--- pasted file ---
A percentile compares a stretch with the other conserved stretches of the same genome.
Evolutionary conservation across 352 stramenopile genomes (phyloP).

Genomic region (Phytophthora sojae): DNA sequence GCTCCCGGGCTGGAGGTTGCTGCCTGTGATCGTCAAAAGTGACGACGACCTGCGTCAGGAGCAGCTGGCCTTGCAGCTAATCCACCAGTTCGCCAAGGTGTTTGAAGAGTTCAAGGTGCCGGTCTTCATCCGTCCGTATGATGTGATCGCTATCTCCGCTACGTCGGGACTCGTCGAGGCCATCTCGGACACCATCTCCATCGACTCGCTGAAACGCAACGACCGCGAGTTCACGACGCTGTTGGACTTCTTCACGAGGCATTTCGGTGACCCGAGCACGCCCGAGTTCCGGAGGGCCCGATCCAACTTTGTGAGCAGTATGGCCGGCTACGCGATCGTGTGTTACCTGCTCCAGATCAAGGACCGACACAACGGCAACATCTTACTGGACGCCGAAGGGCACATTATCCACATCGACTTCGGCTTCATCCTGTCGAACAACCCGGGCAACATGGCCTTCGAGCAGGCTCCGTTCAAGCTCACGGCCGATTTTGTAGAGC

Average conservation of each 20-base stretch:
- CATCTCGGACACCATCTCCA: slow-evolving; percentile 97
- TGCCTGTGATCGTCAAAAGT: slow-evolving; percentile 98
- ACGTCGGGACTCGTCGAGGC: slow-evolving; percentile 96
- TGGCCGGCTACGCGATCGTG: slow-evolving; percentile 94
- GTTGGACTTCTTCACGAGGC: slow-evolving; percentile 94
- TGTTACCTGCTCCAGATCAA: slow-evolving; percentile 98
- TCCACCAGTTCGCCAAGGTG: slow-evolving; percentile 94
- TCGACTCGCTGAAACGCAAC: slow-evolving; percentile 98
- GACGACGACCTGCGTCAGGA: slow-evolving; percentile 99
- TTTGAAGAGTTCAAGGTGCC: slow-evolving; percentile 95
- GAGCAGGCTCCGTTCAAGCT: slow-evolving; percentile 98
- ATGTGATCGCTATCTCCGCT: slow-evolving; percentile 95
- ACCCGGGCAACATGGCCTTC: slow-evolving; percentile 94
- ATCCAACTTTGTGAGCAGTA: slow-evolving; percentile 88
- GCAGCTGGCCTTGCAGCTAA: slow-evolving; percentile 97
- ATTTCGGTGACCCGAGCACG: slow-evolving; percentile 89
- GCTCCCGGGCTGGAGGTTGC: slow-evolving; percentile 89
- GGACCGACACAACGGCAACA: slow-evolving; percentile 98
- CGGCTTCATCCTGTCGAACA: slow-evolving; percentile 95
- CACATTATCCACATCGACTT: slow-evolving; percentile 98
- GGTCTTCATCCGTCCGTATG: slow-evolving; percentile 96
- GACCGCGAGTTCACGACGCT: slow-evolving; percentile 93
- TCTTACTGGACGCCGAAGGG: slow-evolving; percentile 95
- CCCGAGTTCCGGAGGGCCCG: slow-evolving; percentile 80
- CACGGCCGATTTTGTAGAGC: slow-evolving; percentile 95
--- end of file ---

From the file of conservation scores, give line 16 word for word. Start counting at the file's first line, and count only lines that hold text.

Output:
- ATGTGATCGCTATCTCCGCT: slow-evolving; percentile 95